Are Things as Bleak as Everyone Says?

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Last month I attended the fall New England Mail Order Association conference in New Hampshire, one of the better events in the catalog year. Anyone interested in cataloging - cataloger, vendor or investor - should attend at least once a year.


A major conversation topic in the sessions and the halls was the state of the industry. Most attendees expressed that 2002 has not been good but were cautiously optimistic about the holiday season. They said sales to date were up only a few percentage points, if at all. Few were excited about their business, its growth this year and in the near future.


There were exceptions. Stonewall Kitchens reported its business is growing at a faster percentage than its 100 percent-plus circulation rise. One might dismiss this by thinking the company is small, but it isn't, distributing more than 5 million pieces this year.


Still, the climate was caution bordering on pessimism. There have been three postal rate increases in 18 months, the economy is growing very slowly, unemployment hovers at 5.7 percent with little new job creation and there is a threat of war in the near future that could have major financial effects on the country and the world.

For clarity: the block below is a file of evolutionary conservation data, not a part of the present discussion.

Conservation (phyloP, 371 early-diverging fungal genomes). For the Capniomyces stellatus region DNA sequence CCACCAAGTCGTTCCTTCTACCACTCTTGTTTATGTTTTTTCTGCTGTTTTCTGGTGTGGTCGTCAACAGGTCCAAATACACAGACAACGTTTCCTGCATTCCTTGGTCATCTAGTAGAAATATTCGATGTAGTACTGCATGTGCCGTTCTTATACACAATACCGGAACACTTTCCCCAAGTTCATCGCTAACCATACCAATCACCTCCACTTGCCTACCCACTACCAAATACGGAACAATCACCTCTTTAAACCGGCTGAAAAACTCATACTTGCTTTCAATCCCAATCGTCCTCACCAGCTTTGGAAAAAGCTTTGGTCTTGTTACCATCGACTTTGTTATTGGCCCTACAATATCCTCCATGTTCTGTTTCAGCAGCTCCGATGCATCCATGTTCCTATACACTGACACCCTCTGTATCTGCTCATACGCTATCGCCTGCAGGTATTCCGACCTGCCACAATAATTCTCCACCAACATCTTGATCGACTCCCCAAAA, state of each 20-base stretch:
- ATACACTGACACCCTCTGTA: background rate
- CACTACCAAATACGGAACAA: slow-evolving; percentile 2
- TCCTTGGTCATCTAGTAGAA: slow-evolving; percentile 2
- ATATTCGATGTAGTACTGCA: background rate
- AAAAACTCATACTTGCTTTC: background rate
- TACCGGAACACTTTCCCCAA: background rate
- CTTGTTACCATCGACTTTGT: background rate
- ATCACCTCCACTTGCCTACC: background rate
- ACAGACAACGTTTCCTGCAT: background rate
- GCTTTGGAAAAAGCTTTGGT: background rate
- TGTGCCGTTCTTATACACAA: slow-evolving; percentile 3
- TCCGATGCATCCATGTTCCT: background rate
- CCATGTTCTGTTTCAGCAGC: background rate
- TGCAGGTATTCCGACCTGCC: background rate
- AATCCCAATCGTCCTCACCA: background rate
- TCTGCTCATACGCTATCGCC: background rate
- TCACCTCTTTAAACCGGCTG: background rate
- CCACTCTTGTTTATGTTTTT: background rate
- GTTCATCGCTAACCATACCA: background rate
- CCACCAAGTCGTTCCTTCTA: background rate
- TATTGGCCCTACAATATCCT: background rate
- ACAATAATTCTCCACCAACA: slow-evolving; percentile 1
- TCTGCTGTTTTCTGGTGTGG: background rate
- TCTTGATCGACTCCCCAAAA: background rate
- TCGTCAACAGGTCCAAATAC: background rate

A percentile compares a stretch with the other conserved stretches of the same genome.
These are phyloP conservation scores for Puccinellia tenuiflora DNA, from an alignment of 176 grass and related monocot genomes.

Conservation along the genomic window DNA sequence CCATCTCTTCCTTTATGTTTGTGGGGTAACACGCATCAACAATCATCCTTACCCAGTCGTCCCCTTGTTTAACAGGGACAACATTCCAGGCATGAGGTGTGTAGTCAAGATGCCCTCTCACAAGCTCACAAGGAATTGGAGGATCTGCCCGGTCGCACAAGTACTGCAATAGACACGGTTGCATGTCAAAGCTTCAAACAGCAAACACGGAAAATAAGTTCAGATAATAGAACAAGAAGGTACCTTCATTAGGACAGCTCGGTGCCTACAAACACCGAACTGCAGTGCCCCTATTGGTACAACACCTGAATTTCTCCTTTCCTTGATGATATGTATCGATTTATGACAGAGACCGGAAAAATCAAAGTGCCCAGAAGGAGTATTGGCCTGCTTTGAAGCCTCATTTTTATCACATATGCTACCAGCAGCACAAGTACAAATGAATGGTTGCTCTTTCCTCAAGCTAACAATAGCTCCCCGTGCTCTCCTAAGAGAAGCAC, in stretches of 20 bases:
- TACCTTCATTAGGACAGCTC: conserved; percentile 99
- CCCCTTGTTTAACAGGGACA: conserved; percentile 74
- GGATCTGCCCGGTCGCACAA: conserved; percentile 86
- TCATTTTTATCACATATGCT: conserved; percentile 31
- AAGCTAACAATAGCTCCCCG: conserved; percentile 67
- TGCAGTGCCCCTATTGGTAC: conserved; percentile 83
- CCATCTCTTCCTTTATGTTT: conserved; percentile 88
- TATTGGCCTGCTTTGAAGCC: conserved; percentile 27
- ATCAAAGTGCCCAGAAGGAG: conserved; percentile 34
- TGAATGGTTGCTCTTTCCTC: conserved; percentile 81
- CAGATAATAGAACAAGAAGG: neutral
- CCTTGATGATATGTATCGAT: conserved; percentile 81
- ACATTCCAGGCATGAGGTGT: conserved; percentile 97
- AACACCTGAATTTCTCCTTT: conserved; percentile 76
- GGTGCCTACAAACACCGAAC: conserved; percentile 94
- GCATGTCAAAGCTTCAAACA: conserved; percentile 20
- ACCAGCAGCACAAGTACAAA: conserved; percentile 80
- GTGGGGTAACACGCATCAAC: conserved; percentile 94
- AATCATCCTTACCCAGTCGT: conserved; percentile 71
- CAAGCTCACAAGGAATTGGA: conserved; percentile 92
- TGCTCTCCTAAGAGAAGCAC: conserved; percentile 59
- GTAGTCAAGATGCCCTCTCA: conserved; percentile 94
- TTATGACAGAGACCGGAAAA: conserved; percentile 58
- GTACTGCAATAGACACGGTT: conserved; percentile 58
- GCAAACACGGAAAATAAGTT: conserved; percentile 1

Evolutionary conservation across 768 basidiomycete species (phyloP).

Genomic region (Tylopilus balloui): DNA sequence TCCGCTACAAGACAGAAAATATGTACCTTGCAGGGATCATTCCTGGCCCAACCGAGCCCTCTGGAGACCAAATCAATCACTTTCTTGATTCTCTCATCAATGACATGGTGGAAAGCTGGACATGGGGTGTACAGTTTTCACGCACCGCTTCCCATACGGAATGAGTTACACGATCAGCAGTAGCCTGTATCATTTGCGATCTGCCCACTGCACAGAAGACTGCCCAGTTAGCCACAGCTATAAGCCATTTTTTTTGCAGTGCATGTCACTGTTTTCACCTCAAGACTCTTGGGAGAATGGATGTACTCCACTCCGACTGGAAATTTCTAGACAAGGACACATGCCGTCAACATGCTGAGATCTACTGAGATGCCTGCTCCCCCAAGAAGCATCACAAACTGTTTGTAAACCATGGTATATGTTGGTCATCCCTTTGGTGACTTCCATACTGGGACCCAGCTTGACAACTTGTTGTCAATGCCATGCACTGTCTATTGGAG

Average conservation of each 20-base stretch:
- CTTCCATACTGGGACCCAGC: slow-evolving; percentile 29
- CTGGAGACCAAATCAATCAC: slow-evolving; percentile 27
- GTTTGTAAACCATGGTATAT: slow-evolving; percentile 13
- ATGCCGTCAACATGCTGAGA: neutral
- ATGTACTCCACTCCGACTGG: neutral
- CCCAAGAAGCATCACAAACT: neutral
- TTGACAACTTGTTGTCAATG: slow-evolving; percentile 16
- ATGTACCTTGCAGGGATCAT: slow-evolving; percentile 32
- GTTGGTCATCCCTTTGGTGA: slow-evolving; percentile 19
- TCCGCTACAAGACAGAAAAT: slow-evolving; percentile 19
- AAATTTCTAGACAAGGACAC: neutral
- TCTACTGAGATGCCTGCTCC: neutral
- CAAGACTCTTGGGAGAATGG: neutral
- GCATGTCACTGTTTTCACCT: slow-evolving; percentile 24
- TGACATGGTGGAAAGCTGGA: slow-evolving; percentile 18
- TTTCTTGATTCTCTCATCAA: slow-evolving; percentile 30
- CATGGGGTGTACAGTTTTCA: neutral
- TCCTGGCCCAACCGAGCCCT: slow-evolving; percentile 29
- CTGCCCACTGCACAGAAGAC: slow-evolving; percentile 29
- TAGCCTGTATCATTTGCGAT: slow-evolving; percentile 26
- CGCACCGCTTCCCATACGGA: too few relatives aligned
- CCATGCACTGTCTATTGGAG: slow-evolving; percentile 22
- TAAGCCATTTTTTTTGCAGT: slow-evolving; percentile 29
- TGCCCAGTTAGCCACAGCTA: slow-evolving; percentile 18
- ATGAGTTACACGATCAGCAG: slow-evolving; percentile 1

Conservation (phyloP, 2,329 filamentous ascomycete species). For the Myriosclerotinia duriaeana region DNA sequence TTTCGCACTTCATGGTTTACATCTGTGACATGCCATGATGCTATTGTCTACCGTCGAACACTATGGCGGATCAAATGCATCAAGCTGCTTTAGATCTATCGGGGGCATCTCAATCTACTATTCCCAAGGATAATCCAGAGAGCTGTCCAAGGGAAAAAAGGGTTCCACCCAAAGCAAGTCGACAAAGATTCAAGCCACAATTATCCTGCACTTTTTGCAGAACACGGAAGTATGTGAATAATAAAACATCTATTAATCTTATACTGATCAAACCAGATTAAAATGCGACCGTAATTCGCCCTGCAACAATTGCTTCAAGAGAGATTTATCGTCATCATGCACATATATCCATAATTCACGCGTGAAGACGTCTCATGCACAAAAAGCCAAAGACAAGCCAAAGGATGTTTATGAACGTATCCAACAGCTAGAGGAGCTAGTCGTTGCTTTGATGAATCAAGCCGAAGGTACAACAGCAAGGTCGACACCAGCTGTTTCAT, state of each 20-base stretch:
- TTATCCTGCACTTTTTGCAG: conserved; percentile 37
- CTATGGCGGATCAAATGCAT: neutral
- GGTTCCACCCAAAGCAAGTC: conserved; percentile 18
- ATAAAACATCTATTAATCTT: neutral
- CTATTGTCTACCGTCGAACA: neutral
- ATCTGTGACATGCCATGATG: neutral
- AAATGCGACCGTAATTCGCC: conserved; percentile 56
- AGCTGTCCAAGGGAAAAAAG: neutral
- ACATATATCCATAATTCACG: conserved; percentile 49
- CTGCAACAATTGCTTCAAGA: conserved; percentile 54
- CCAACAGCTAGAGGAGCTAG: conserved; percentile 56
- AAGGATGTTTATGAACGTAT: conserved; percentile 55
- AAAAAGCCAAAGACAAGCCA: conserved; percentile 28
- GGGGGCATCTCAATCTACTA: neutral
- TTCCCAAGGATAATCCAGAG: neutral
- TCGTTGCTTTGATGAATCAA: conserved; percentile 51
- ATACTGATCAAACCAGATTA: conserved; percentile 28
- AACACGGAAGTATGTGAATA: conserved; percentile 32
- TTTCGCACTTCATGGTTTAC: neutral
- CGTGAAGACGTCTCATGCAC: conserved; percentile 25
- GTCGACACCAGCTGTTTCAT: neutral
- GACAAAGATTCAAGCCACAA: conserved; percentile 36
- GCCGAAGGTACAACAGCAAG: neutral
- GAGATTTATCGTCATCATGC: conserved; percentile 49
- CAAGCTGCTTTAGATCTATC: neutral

But it wasn't just the talk in New Hampshire where one hears of troubles in cataloging. Two major consumer catalog list brokers, Mokrynski & Associates and ALC of New York, issued pessimistic news recently. Mokrynski said that only 56 percent of its clients reported sales above last year and only 35 percent were above plan. Among apparel clients it was worse, with 43 percent having higher year-over-year sales and 25 percent exceeding plan. In ALC of New York's recent release, more than 55 percent of clients were below plan. And in DM News and other trade journals, for every recent story of a cataloger reporting higher sales, there seem to be three reporting falling sales.


The good news. In discussing this with two major co-op database firms, Prefernetwork and Abacus, we got a different story. When they look at their partners who have participated for more than a year, those firms' total transactions have risen from last year. However, they reported that the increase is coming from these clients mining their house files. Overall prospect names and transactions, which is what a list broker sees, are down from last year. Thus, the results reported by the list brokers and the collaborative databases do not conflict. That is good news - to a point.


I would be the last person to be unhappy that catalogers are getting more mileage from their house files. The April 18 DM News was the most recent time I opined that catalogers need to find the hidden nuggets in their house files as much as seeking the next big prospect list.


But though higher house response is good news, the majority of catalogers report lower response rates from prospect lists. This likely results from two factors. First, prospect lists may not be performing as well because they are tired. I realize this seems a contradiction since many firms have reduced prospect mailings. However, both major co-op databases report having more than 90 million households on their database, which is nearly all the probable remote-shopping households. Thus, it is likely that even if a name is not rented in the traditional way, it may be through a database.